Gavin Hunt gearing for his 750th match as a coach in SA football

07 December 2017 - 15:18 By Nick Said
Gavin Hunt having a word with Thulani Hlatshwayo during the Absa Premiership match between Bidvest Wits and Maritzburg United at Bidvest Stadium on May 07, 2017 in Johannesburg, South Africa.
Gavin Hunt having a word with Thulani Hlatshwayo during the Absa Premiership match between Bidvest Wits and Maritzburg United at Bidvest Stadium on May 07, 2017 in Johannesburg, South Africa.
Image: Gallo Images

Coach Gavin Hunt will reach a notable milestone when he leads his Bidvest Wits side in their league clash away at Polokwane City on Saturday‚ a fixture that will mark his 750th as a coach in South African football.

The four-time league champion completed his full haul of domestic trophies by claiming the Telkom Knockout this past weekend‚ and will now seek to move Wits off their surprise position at the bottom of the log at fellow strugglers Polokwane.

Only Gordon Igesund (816) has taken charge of more games in South African top-flight football‚ a record Hunt will likely pass in the next few seasons if he stays within the local game and Igesund continues his project at third-tier Santos.

Hunt started his top-flight career at Seven Stars in the 1998/99 season having helped them win promotion‚ before moving to a club he represented as a player‚ Hellenic‚ that same campaign.

He stayed with the Greek Gods until 2001 when he enjoyed an unlikely ‘marriage’ that really put him on the map.

He took another newly-promoted side Black Leopards‚ to eighth in the Premier League‚ despite having virtually no training facilities‚ a feat that won him the first of his Coach of the Year prizes.

“I don’t need to tell you that Gavin is a very good coach‚ just look at what he has achieved‚” Leopards owner David Thidiela tells TimesLIVE.

“Even though he was just a young man‚ he quickly became like a father-figure to my players‚ who were very young themselves.

“He is a good man‚ everybody here respected him very much. He has his own principles too and always put so much effort into everything‚ training‚ planning‚ all of it.

“He worked very hard‚ even if he was sick he would be out there‚ planning and training. He led by example and everybody followed.”

Hunt was snapped up by Moroka Swallows the following season and Thidiela says it is a major regret for him that he could not keep his coach.

“Teams came here with some big money and I couldn’t afford to keep him.

"I was very disappointed to lose him‚ but that is football.

"We still speak from time to time and I still respect him so much. I wish I could afford to bring him back to Leopards!”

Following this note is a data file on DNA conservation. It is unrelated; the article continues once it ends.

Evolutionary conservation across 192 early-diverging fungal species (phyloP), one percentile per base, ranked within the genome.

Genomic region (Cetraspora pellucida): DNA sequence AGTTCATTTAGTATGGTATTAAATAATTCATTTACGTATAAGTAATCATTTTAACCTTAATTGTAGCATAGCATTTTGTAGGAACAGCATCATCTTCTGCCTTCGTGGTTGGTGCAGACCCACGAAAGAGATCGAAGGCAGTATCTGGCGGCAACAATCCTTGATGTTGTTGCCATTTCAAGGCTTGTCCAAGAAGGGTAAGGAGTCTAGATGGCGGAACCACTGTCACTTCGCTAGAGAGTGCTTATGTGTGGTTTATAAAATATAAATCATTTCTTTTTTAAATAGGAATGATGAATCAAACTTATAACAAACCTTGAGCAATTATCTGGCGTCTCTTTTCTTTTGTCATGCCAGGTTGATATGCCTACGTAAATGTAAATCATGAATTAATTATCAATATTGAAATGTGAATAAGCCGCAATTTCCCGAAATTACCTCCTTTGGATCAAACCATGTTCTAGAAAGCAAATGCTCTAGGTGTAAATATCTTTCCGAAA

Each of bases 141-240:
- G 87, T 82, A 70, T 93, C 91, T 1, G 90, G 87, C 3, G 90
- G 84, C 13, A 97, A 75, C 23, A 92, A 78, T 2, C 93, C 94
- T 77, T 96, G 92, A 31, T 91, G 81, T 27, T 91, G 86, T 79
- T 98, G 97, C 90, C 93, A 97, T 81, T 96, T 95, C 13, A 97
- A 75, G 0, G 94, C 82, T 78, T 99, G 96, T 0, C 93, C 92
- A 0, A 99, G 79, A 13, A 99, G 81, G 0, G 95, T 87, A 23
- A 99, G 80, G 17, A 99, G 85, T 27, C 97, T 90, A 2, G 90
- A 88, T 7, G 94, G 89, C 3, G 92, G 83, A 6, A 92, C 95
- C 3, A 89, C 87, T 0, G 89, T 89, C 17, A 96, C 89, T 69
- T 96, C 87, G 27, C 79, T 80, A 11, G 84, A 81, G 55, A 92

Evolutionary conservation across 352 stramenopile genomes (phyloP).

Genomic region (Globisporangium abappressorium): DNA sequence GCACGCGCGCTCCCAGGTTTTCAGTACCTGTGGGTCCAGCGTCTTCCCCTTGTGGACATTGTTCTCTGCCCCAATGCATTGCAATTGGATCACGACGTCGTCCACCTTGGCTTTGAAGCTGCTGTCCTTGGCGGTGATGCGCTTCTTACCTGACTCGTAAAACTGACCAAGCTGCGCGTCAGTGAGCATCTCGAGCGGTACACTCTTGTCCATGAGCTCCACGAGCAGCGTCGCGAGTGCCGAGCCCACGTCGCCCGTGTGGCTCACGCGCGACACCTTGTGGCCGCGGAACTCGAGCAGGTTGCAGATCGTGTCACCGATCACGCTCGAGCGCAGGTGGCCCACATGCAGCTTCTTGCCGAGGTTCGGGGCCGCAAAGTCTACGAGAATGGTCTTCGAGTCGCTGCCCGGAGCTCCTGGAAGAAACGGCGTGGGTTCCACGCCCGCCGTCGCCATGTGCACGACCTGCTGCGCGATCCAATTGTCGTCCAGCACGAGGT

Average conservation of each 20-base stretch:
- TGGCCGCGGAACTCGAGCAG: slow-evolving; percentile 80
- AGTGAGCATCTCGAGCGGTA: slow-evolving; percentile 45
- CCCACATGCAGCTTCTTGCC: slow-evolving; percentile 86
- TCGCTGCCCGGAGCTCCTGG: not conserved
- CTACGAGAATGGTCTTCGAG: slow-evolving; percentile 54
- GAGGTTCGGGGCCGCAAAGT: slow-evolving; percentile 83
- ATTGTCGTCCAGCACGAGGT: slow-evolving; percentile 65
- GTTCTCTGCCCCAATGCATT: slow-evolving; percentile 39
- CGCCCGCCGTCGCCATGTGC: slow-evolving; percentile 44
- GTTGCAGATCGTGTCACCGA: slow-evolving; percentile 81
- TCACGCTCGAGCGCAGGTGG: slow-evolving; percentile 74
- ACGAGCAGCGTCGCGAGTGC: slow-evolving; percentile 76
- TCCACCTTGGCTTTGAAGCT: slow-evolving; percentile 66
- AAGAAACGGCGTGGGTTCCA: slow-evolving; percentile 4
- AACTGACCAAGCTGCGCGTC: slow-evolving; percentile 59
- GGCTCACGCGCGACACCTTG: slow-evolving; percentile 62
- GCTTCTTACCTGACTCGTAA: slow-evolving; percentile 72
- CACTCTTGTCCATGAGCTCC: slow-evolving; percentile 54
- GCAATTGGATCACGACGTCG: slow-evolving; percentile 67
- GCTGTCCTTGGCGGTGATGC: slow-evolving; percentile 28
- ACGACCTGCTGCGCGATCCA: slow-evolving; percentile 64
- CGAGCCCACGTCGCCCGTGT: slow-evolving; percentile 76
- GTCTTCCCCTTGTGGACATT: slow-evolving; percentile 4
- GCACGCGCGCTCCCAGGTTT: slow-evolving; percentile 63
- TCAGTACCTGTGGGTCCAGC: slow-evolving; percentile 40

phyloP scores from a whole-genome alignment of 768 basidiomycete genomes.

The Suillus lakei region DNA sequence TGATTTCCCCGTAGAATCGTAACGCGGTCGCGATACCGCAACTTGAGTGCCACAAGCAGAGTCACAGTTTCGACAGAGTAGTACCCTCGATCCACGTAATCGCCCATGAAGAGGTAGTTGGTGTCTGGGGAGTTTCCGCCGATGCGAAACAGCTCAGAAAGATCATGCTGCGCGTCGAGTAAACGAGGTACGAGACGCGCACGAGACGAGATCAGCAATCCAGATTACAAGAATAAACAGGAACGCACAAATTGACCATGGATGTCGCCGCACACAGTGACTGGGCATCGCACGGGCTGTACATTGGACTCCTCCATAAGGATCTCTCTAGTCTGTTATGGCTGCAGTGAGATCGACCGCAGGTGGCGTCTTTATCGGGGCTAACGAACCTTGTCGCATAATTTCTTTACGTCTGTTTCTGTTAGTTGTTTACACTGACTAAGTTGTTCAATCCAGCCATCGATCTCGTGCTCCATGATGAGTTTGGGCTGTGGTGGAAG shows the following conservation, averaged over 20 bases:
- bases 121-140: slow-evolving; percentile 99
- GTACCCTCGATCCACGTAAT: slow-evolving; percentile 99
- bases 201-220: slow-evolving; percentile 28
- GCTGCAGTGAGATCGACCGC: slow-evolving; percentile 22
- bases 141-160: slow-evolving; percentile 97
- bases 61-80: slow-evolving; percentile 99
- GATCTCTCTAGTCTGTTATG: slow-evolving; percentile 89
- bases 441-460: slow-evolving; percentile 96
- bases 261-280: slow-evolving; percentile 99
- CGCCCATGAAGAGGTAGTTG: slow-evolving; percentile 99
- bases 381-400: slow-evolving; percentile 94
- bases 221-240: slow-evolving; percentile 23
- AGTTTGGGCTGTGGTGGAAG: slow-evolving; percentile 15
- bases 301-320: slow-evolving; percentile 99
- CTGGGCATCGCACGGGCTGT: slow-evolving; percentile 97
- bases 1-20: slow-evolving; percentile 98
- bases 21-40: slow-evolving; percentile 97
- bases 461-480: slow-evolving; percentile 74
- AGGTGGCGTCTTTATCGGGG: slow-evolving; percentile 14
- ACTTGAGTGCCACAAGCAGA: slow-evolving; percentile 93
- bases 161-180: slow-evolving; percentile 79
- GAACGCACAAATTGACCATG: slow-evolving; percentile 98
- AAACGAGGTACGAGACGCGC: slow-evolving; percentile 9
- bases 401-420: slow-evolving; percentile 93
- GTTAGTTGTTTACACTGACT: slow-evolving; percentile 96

Hunt spent the next five seasons at Swallows‚ never finishing below fifth in the league and winning the Absa Cup as he continued to forge his reputation and was eventually signed by SuperSport United to take over from Pitso Mosimane‚ who went to Bafana Bafana on a full time basis.

It was there that he first worked with CEO Jose Ferreira as Hunt won the league title in each of his first three years at the club‚ and would later add the Nedbank Cup in 2012.

He won three more Coach of the Year titles for his league triumphs‚ before following Ferreira to Wits in 2013.

His six seasons at SuperSport remains‚ to date‚ the longest spell in charge of a side by any coach other than Jomo Cosmos owner Sono.

After initially battling for silverware at Wits as he built a competitive squad‚ Hunt has claimed the league title‚ MTN8 and Telkom Knockout all in a little over 12 months.

Ferreira says that what drives the former full-back to be successful‚ apart from his obvious ability‚ is his unwavering passion for the game.

“He is incredibly demanding of himself and of his players‚” Ferreira says.

“Never mind what I have to say‚ just look at his record‚ he has also produced more South African Footballers of the Year than any other coach.

“And I will tell you as well‚ those very same players‚ once they leave Gavin they never reach the same levels.

"The pinnacle of their careers is under Gavin and that shows how he drives them and how he drives himself to make them better.

“To me he is the best coach in the country by far‚ he has his weaknesses like everybody else‚ he is a human being‚ but just look at what he has achieved.

“I have spent the best part of eight years of my career working with Gavin and we have been through everything‚ good days and the bad days‚ but through that all‚ Gavin never changes‚ his passion is always there.”